Comparative Negligence in South Carolina

Under South Carolina’s comparative negligence law, you can collect damages from an accident if you are under 51% at fault.
Written by Macy Fouse
Reviewed by Kathleen Flear
South Carolina is a modified comparative negligence state, meaning that you can collect damages from a car accident even if you were partly at fault for the accident as long as you weren’t more at fault than the other driver.
Car accidents are flustering, to say the least. As you deal with the aftermath, though, it’s time to assign blame. The comparative negligence laws in your state will determine the amount you can claim in damages post-accident, so it’s crucial to understand the law wherever you’re driving.
Comparative negligence can be a confusing topic, so
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What is comparative negligence?

Comparative negligence is a legal term that refers to how blame is assigned to all drivers involved in an accident. Drivers are then allowed to collect damages based on the level of damage they caused.
For instance, if you’re in a wreck where you only caused 20% of the accident, you’ll only be on the hook for paying for 20% of the damages. The other driver will be responsible for paying the other 80% based on their level of fault.
Comparative negligence can apply to both personal injury lawsuits and third-party insurance claims (i.e. when you file a claim with the other driver’s insurance). With personal injury suits, the responsibility is assigned by a judge or jury. With insurance claims, the insurance company will use comparative negligence to decide the amount of damages they pay after a collision.

Comparative negligence vs. contributory negligence

In the US, there are three kinds of comparative negligence: pure comparative negligence, modified or partial comparative negligence, and contributory negligence. Every state’s comparative negligence law fits into one of these categories.
  • Pure comparative negligence: Damages are awarded to each party according to their percentage of fault.
  • Partial/modified comparative negligence: The injured party can only collect damages if their level of fault is less than 50 or 51% (depending on the state). 
  • Contributory negligence: The injured party cannot collect damages if they were at fault at all—even 1%. 
Most states abide by the modified comparative negligence principle. 12 states recognize pure comparative negligence, and only 5 states abide by pure contributory negligence. 

What is South Carolina’s comparative negligence law? 

South Carolina is in the majority as a modified comparative negligence state. According to South Carolina law, you may recover damages only if your amount of fault is less than the negligence of the other driver and the other driver’s negligence amounts to more than 51%.
If you are 25% at fault for an accident, you can recover damages for the other 75% caused by the other driver. If you and the other driver were equally 50% at fault, you could both recover damages since both of you were less than 51% responsible.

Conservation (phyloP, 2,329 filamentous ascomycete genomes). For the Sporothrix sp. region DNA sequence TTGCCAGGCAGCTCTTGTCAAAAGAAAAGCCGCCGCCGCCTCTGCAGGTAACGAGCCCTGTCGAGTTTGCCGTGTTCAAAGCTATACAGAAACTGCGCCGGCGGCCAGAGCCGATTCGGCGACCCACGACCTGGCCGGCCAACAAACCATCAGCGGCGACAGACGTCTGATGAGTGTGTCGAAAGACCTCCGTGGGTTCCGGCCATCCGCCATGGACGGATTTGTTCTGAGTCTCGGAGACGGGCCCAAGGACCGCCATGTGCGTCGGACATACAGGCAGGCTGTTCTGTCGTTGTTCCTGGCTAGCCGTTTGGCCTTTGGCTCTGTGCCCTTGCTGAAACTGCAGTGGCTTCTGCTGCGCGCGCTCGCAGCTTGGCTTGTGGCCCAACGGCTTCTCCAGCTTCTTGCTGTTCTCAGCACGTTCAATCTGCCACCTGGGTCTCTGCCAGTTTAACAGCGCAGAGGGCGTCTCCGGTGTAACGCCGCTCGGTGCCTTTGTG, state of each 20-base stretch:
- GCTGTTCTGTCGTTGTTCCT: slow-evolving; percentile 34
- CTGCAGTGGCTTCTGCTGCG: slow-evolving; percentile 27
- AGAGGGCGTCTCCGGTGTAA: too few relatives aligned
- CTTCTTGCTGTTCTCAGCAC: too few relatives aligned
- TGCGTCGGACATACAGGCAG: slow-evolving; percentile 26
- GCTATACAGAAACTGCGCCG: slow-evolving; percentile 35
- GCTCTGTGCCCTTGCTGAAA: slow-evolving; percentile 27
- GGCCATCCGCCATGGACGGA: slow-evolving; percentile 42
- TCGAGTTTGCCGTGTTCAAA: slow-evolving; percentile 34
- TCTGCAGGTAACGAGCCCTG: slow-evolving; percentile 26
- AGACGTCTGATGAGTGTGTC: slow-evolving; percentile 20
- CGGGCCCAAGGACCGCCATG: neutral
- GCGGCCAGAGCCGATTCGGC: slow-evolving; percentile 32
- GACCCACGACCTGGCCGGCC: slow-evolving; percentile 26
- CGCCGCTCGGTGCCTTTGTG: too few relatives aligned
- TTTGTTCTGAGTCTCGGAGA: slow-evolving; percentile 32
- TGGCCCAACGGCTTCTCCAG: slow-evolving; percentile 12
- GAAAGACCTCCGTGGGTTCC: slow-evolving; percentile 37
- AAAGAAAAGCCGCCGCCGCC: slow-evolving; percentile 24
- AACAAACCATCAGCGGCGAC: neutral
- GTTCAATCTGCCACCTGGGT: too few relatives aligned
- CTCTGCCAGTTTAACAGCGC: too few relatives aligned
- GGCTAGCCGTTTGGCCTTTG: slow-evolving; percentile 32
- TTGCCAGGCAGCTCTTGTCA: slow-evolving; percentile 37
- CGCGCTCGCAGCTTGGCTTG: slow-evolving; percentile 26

What happens if there are more than two responsible parties? 

If more than two parties are at fault in an accident, the fault will be split among everyone involved. You are able to file a claim with either or both of their insurance companies, and you can collect damages based on the amount of fault from each driver. 

How is fault decided in a comparative negligence case?

Fault in an accident can be assigned based on any evidence accompanying the claim in addition to information from police reports. 
It’s important to document any evidence from the scene of an accident, including:
  • The details of the cars involved, including
    make and mode
  • The time of day 
  • Weather conditions at the time of the incident
  • Witness testimonies
  • Photographs of the damage 
You’ll also want to call the police if necessary, in order to get an accurate police report. This evidence will help the insurance company allocate blame accurately. 
MORE: The dos and don'ts of filing a car accident claim report

How does car insurance work with comparative negligence? 

Since South Carolina is a modified comparative negligence state, you can file a claim with the other driver’s insurance company if you were less than 51% at fault in the accident. You can claim a percentage of the damages based on the other driver’s percentage of fault. 
For example, let’s say you were struck by a car that ran a red light, but it was getting dark and you didn’t have your lights on. When investigating the accident, the insurance company finds out that the other driver ended up
running the red light
because they were texting. Since they were distracted, the insurance assigns 75% of the blame to them and 25% to you since you were driving without your headlights on. 
Even if you were partially at fault for the accident, the other driver is more at fault in this case. You can still file a claim with the other driver’s insurance company to collect your damages. 
With South Carolina’s comparative negligence law, you’re able to collect 75% of the damages from the other driver’s insurance. If your car costs $4,000 to repair, the other driver’s insurance will only cover $3,000—so you’ll have to take care of the rest. The other driver will not be able to file a claim with your insurance company, though, since they were more than 51% at fault. 

How to find affordable car insurance

South Carolina’s comparative negligence is bound to come up short if you’re in an accident, especially if you were more at fault. Be proactive by using the
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Yes. Each company calculates your increased prices based on your demographics, driving record, amount of fault, and other factors, but you’re likely to see an increase of at least 20% if you caused an accident.
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